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Friday, August 12, 2022

Quitzé Fernández

What makes humans so tall?

Illustration: Carolina Robles Researchers from the University of Potsdam argue that height is determined by both biological and social factors. By: Laura Puentes Those who know me in person know that I am a short woman, which I like very much, but...

A book that shows the daily life without being able to give a smile

Approximately two out of every 20 million people are affected by this congenital disease that slows down the development of the sixth and seventh cranial nerves in the fetus, so from birth the person has difficulties speaking, eating, hearing, moving the eyes (may present strabismus) and other parts of the face; most of the time he can't smile either. The struggle of the everyday The idea of telling her story came in 2014 when she lived in Mexico City. It was not until 2021 when it materialized in a text that protects the experiences, sad and happy, that have a special nuance as they are detailed by someone who got used to living with a disease that prevents him from gesturing and clearly expressing his emotions.

Elisa’s flight, a book to know how to help when sadness becomes too long

Depression is real, Elisa knows it. Daily lives with a sadness that does not want to go. She says that feeling has stuck to her inside and out. She no longer enjoys school, she gets angry easily with her classmates and at home as well. He feels inadequate, insignificant, like a blue butterfly whose wings are painfully pierced with pins and can't fly. At times I would like to disappear “just like that”.

Women looking for giants

Within the framework of World Women's Day, we want to share a fragment of the story of two paleontologists who have participated in important discoveries in Coahuila. This is part of our latest project, Giants in the Desert.

Can horses recognize themselves in the mirror?

Although Lucía and Horsy are two fictional characters, there are scientists who have dedicated themselves to researching the intelligence of horses. Usually the animals that see themselves in the mirror react as if it were another individual: they do not recognize themselves. But in other cases, curiosity is aroused. Here the scientists apply what is called the “mark test”, something similar to what Lucía did with Horsy.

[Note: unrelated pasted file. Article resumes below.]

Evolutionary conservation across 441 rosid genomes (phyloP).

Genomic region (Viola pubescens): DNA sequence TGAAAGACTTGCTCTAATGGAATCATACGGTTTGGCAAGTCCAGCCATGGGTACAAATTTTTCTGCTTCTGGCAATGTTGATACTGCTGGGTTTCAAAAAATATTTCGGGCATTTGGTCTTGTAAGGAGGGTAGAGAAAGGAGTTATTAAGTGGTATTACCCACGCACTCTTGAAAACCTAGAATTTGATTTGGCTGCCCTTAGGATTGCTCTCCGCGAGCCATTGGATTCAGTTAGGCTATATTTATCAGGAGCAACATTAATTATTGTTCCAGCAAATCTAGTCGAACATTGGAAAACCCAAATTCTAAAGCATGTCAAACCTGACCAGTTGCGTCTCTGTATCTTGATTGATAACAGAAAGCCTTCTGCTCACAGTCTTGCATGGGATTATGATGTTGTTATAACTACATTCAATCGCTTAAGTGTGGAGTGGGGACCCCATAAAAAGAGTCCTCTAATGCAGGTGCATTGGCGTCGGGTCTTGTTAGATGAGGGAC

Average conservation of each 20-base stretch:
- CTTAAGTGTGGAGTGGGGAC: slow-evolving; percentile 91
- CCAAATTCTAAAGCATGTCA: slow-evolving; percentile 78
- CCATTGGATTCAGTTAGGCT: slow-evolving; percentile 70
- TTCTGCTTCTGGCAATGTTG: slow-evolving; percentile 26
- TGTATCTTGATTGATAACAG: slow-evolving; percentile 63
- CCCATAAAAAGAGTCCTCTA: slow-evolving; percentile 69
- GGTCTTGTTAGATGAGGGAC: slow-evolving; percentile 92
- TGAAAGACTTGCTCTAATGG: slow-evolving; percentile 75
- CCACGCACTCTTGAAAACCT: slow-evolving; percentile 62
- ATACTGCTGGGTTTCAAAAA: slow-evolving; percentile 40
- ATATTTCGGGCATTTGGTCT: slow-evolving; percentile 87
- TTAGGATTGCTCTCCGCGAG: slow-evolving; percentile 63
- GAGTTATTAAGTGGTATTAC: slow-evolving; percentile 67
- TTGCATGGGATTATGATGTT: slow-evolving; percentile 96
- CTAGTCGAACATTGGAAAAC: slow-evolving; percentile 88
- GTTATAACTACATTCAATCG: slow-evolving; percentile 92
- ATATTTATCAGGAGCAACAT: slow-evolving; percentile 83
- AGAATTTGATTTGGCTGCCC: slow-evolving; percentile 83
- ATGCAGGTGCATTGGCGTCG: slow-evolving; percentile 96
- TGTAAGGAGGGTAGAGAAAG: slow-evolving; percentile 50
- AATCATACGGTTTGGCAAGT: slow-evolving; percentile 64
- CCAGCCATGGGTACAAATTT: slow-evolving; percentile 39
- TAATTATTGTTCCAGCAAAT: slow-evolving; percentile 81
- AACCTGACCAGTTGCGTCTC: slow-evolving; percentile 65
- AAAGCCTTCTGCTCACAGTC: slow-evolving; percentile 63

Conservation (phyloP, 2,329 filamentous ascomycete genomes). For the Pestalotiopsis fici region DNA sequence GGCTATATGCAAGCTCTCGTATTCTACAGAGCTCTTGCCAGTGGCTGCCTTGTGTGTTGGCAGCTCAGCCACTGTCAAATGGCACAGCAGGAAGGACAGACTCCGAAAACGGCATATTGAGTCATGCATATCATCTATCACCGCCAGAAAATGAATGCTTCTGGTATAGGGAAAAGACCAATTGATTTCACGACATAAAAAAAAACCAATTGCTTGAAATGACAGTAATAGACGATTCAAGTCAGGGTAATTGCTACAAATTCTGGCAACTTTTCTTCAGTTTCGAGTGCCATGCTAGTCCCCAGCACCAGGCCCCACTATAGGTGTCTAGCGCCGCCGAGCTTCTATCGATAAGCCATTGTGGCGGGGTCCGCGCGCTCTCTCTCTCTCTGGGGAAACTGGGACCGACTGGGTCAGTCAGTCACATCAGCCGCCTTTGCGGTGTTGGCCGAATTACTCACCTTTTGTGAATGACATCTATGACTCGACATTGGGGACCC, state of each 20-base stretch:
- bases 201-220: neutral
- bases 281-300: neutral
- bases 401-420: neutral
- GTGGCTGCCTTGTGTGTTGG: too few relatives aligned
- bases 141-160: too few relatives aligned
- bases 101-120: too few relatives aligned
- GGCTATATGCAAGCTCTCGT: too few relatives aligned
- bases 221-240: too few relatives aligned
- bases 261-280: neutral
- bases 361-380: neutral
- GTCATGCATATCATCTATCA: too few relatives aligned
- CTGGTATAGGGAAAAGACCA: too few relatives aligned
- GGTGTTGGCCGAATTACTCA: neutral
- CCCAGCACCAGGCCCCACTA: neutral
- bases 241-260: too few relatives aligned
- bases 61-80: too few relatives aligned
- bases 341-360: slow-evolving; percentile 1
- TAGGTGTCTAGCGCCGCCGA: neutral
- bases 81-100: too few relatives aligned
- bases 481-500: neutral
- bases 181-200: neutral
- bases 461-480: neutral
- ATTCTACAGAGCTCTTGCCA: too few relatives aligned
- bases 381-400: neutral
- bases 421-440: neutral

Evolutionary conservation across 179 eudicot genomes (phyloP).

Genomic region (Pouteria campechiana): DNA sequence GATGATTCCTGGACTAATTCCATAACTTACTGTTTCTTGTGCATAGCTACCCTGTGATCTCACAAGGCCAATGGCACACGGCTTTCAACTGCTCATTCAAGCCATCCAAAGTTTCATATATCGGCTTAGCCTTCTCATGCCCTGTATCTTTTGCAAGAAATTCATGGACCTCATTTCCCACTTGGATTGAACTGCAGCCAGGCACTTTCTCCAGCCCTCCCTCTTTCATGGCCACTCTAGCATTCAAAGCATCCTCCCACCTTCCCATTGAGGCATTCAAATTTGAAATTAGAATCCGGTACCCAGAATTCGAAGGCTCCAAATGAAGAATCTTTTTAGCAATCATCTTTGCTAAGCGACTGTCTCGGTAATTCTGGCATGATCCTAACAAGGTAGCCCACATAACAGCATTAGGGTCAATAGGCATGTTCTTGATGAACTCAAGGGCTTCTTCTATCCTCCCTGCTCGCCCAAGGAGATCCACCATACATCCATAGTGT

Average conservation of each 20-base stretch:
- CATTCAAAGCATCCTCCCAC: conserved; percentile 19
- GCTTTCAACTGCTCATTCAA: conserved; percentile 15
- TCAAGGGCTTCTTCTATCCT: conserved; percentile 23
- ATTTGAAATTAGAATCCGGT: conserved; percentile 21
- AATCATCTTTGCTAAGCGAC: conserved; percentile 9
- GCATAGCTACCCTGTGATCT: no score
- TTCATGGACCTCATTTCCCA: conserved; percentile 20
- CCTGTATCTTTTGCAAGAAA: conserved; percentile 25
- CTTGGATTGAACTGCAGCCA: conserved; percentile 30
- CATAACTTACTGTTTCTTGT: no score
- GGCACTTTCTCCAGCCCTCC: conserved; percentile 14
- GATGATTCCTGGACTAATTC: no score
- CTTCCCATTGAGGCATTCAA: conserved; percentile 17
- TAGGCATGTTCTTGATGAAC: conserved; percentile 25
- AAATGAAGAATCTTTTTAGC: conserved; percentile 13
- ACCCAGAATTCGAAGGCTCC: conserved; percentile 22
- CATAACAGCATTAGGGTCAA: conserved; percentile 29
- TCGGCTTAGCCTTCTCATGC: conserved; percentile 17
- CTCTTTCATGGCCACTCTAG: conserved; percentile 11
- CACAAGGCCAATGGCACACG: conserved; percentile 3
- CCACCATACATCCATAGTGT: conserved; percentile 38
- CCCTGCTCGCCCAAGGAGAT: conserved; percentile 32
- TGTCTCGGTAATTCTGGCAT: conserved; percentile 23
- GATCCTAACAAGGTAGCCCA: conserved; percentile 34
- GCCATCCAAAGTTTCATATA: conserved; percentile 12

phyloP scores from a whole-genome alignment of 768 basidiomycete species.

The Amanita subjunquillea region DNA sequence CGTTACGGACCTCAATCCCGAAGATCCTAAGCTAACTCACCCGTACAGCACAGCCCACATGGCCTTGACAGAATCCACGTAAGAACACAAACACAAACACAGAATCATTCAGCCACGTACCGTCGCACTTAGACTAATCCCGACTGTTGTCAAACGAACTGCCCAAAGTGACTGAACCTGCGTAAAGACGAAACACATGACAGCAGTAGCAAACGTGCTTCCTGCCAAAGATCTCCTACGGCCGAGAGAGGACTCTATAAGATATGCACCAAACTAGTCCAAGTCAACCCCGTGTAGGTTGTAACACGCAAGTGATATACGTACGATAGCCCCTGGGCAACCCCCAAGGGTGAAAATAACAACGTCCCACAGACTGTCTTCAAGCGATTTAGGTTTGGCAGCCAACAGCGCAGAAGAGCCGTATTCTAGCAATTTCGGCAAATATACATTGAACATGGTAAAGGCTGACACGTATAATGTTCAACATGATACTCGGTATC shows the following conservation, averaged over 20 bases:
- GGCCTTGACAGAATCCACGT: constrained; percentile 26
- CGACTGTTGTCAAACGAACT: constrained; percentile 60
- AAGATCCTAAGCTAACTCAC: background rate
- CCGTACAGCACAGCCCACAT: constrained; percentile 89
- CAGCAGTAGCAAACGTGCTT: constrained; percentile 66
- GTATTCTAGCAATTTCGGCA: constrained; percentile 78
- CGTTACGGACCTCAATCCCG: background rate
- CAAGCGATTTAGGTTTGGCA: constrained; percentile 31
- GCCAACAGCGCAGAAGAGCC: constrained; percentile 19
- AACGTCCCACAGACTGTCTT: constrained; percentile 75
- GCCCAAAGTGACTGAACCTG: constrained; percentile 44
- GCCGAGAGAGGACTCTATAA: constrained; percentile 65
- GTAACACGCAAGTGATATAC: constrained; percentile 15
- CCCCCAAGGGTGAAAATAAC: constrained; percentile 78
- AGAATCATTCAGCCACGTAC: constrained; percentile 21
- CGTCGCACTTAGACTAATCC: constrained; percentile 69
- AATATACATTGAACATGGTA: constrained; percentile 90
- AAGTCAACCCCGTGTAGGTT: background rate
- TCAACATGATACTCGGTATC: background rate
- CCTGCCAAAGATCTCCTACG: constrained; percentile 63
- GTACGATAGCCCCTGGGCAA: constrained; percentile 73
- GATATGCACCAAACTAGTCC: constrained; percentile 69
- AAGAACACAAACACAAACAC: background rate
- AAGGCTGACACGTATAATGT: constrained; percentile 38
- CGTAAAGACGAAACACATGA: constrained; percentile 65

What are submarine volcanoes like?

Volcanoes have always seemed to me very fascinating geological formations, and although I live in an area without volcanic activity, I have been fortunate to be close to some that are found in Mexico. But, did you know that there are not only volcanoes on the earth's surface but also underwater volcanoes? That's right, these are found in the oceans and many are also active.

Know the astronomical events of 2022

Space continues to show us the great mysteries that it hides and during this year that is beginning, it will only be enough to turn to see the sky to admire the astronomical shows that it has prepared for us. So this day we share when and where you can see them so you don't miss any, and enjoy the astral wonders of the sky.

What is the state of science in this year that begins?

"Science regained importance in our lives in the wake of the pandemic, and it also brought us a sense of hope that things will soon get better," the 3M company mentions in its annual report. A new year has begun, the world continues to fight against the Covid 19 pandemic and as a result of this all people have turned to see the importance of science for development, not only in health matters but to achieve a sustainable life.

What is the ‘brain fog’ aftermath of Covid-19?

Very little is said about a sequel suffered by people who have suffered from this virus, since a part of the population has mental disorders of concentration, attention and memory.

What was the first movie role in history like?

Who would think that 126 years have passed since the world's first film projection? That's right, on December 28, 1895, the brothers Louis and Auguste Lumière were showing a film made by them with images of everyday life at the Grand Café in Paris.

About Me

Amonite es un sitio dedicado a la divulgación científica para niños y jóvenes. Somos un grupo de amigos que escucha, cuenta historias y las plasma en algo parecido a un papel. Por medio de la ilustración y los medios audiovisuales buscamos acercar las novedades de ciencia y tecnología con un lenguaje accesible para todos. Amonite es un proyecto binacional editado y diseñado entre México y Argentina. Nace en 2017 a iniciativa de Quitzé Fernández, quien obtuvo en 2013 el Premio Nacional de Periodismo y Divulgación Científica, convocado por el Consejo Nacional de Ciencia y Tecnología de México (Conacyt), con la crónica La mujer que encontró dinosaurios en el patio de su casa. A él se unieron los ilustradores Daniel Galindo y Jess Silva, que han generado trabajo visual para diarios e instituciones del norte de México; y más adelante los periodistas José Juan Zapata y Jessica Jaramillo, en la edición y generación de contenido, desde Buenos Aires, Argentina. Todos ellos forman parte del staff permanente de Amonite, junto a un grupo de colaboradores que aportan sus visiones periodísticas, visuales y literarias del mundo de la ciencia.
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